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SIDE BY SIDE: filmmakers weigh in on the digital revolution

9 Sep

On Sept. 5, I went to see the new documentary, SIDE BY SIDE, about digital filmmaking, at the Quad Cinema in Manhattan. Directed by a post-production supervisor named Christopher Kenneally, it offered actor Keanu Reeves functioning as the on-camera interlocutor for a series of interviews with directors, cinematographers, editors and other film industry personnel, some of whom talked about their preferences for film or digital formats in making movies, while others simply waxed rhapsodic about the new digital tools available to them.

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Barry Sullivan Centennial

29 Aug

Today (August 29, 2012) would have been Barry Sullivan’s 100th birthday. Sullivan (1912-1994) acted on the big screen regularly from 1936 to 1978, with one final screen appearance in a Canadian feature in 1987, and on television from 1955 to 1980. I knew him primarily as an actor in westerns, even though a look at his filmography indicates that he played far more contemporary roles than he did western roles. I first knew him from “The Tall Man,” one of many TV western series I saw as a kid. In it, he played Pat Garrett to Clu Gulager’s Billy the Kid, although I have no memories of any particular episodes. Most of the films I saw him in on TV over the years were westerns, including THE OUTRIDERS, THE MAVERICK QUEEN, DRAGOON WELLS MASSACRE, SEVEN WAYS FROM SUNDOWN, STAGE TO THUNDER ROCK, and TELL THEM WILLIE BOY IS HERE. Plus he played guest star roles on other TV westerns, including “Bonanza,” “The Virginian” (pictured here), “High Chaparral,” and the pilot film for “Kung Fu.”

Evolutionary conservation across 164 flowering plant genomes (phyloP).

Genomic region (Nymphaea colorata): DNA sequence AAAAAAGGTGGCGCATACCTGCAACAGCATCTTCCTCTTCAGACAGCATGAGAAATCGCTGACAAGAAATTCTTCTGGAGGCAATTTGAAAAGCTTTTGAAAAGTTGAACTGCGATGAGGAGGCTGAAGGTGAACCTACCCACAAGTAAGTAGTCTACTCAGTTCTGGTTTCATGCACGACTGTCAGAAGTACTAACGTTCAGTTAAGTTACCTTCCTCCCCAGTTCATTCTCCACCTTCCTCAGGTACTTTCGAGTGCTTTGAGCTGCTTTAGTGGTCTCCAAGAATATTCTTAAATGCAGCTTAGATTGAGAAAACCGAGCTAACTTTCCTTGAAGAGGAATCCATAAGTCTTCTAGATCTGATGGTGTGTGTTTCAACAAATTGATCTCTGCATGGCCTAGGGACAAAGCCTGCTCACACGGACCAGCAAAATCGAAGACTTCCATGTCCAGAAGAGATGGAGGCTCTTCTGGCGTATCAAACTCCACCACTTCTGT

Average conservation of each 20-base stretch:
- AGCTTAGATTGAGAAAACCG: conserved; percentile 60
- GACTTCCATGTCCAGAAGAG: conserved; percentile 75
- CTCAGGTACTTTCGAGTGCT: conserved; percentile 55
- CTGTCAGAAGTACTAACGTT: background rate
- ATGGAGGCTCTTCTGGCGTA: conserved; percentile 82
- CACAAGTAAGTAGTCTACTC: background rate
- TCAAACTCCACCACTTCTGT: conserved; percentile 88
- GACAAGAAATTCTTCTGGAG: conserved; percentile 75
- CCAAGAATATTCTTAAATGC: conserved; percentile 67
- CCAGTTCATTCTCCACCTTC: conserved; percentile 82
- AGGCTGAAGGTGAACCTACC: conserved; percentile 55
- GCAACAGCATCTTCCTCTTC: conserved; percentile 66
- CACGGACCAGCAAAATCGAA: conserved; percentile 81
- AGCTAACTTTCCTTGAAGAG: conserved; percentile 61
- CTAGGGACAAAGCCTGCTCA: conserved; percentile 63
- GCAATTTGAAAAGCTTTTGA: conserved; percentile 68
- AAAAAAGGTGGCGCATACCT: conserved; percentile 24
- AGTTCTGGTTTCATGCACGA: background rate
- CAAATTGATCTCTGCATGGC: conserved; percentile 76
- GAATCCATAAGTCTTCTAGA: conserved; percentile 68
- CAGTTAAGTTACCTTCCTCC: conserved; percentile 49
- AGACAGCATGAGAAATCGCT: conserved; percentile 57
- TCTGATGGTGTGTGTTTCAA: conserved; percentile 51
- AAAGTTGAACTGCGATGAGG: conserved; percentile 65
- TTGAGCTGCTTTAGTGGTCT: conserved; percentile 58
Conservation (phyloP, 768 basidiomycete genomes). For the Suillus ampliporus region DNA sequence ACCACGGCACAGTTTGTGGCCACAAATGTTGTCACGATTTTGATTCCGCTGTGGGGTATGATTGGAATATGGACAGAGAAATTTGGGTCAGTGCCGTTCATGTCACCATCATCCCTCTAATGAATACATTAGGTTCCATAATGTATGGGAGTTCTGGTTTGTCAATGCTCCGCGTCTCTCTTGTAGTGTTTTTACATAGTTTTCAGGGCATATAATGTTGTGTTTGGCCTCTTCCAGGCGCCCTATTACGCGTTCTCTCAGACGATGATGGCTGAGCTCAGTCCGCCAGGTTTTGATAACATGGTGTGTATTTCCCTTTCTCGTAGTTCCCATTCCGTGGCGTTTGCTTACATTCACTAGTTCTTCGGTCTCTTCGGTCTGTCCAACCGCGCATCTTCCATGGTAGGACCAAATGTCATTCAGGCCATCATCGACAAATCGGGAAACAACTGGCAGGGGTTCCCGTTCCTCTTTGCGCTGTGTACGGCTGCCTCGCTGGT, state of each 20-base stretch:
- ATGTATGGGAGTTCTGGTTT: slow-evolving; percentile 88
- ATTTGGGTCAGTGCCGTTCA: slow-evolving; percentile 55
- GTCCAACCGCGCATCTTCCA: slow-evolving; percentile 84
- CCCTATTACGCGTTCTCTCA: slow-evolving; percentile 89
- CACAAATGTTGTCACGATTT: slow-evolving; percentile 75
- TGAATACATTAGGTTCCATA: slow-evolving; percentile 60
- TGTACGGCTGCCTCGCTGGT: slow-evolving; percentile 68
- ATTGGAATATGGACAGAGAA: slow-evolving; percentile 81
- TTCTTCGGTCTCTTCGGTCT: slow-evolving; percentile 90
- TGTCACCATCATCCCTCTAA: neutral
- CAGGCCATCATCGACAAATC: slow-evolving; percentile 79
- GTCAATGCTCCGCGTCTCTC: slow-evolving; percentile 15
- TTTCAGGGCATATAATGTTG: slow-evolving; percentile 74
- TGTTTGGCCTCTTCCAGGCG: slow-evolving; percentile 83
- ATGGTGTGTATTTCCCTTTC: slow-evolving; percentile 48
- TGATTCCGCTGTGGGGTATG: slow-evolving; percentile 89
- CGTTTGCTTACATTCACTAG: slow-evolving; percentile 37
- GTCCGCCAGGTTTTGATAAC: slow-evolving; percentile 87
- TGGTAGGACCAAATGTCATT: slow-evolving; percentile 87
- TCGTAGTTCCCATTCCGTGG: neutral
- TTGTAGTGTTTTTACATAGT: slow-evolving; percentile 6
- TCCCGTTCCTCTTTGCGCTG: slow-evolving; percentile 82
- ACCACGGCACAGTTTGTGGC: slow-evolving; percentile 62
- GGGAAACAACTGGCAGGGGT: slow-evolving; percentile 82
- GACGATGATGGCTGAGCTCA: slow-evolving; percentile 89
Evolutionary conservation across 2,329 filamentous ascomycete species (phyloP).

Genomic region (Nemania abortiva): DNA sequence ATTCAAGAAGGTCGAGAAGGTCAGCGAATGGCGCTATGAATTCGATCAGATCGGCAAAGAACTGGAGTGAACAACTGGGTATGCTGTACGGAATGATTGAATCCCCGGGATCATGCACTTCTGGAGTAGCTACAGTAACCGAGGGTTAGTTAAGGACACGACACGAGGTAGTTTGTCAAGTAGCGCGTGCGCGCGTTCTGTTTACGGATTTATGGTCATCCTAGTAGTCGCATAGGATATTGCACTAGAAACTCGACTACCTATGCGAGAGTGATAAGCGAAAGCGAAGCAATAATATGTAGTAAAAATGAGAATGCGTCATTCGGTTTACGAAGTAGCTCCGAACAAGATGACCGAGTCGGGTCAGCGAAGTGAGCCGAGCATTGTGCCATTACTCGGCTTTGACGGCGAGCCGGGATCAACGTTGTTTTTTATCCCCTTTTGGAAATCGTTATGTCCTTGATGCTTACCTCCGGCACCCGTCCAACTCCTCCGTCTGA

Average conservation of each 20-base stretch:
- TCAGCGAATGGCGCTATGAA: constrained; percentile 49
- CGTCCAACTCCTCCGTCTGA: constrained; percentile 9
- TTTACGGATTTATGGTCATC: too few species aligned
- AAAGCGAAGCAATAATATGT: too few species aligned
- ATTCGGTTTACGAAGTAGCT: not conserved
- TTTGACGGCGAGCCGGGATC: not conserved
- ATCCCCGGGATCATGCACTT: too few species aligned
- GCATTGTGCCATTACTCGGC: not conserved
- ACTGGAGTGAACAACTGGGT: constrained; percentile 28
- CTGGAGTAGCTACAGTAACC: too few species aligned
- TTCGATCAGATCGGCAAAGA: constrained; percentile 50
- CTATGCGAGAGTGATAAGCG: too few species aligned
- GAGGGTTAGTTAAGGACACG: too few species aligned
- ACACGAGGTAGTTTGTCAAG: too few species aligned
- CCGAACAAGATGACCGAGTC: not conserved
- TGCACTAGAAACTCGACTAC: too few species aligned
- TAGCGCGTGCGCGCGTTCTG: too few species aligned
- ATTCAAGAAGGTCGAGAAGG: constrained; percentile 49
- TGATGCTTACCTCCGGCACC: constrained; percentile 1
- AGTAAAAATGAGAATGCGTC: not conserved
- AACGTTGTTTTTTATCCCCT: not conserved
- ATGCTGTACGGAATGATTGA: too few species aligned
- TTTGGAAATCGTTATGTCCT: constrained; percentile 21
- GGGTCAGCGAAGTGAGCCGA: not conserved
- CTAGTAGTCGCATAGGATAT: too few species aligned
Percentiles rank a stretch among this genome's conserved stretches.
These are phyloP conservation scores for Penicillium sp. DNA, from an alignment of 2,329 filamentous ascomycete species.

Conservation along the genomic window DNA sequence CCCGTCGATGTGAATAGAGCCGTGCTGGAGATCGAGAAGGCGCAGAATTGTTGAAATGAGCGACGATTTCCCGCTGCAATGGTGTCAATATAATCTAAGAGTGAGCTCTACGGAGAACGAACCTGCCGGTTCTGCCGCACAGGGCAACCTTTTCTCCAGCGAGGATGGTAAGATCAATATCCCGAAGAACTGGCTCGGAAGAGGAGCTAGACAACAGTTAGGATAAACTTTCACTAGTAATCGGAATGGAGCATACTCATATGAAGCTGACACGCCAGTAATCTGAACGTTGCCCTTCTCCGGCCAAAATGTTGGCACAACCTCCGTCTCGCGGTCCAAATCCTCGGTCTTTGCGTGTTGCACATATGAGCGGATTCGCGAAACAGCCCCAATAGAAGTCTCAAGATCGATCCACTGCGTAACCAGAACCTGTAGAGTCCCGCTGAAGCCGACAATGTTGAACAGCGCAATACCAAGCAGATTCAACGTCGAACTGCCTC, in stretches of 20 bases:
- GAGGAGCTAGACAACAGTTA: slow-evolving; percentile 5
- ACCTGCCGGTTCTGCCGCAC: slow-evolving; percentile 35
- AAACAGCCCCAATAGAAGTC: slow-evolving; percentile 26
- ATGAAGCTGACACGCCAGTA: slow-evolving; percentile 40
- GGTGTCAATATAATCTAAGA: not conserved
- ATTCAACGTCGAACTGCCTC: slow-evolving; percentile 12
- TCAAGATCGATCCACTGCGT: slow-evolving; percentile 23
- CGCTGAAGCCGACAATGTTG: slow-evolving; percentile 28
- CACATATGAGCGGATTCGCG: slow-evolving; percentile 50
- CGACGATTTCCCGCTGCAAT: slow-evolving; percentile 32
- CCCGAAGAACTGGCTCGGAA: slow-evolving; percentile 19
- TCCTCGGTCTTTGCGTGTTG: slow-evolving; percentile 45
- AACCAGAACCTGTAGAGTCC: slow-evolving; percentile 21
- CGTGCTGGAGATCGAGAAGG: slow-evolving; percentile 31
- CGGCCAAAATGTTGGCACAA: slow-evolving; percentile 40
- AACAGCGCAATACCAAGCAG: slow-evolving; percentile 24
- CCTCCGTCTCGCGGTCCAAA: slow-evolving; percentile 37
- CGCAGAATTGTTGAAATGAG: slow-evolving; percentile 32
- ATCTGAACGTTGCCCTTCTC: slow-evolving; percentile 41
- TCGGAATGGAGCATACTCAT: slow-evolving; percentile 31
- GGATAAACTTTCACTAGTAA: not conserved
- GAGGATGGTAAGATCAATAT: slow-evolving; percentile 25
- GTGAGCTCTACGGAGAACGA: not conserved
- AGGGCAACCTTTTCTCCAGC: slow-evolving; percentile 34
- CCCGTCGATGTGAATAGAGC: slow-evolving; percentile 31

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Sam Fuller Centennial

12 Aug

Sam Fuller would have turned 100 today, August 12, 2012. In a movie career that lasted 60 years, he had 30 directorial credits (per IMDB) and 51 screenplay/story credits. Fuller interrupted his Hollywood career to serve as an infantryman in World War II and fought in North Africa, Sicily, D-Day and the Battle of the Bulge, before liberating a death camp in Czechoslovakia. An ex-reporter, he chose the army because he wanted to go where the story was. He certainly found it. I wrote about Fuller’s WWII film THE BIG RED ONE (1980) here on February 20, 2012.

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Sam Fuller’s THE BIG RED ONE: Screenplay to movie to novel to autobiography

20 Feb

Late last year I read The Big Red One, a novel by filmmaker Sam Fuller, based on his World War II experiences. It was published in 1980, the same year as the film he made with that title, and was based, I believe, on the film’s screenplay on which Fuller had been laboring for decades. I then read the portions of Fuller’s autobiography that dealt with the war. Titled A Third Face: My Tale of Writing, Fighting and Filmmaking (2002), it was like reading a streamlined version of the novel. Everything he recounted in the autobiography was in the novel. I’d seen the movie, THE BIG RED ONE, when it came out in 1980 in the studio-mandated 113-minute version that was much shorter than Fuller’s intended cut, but at this point I’d never seen the reconstructed version of 162 min. that came out in 2004, seven years after Fuller’s death, even though I had the DVD.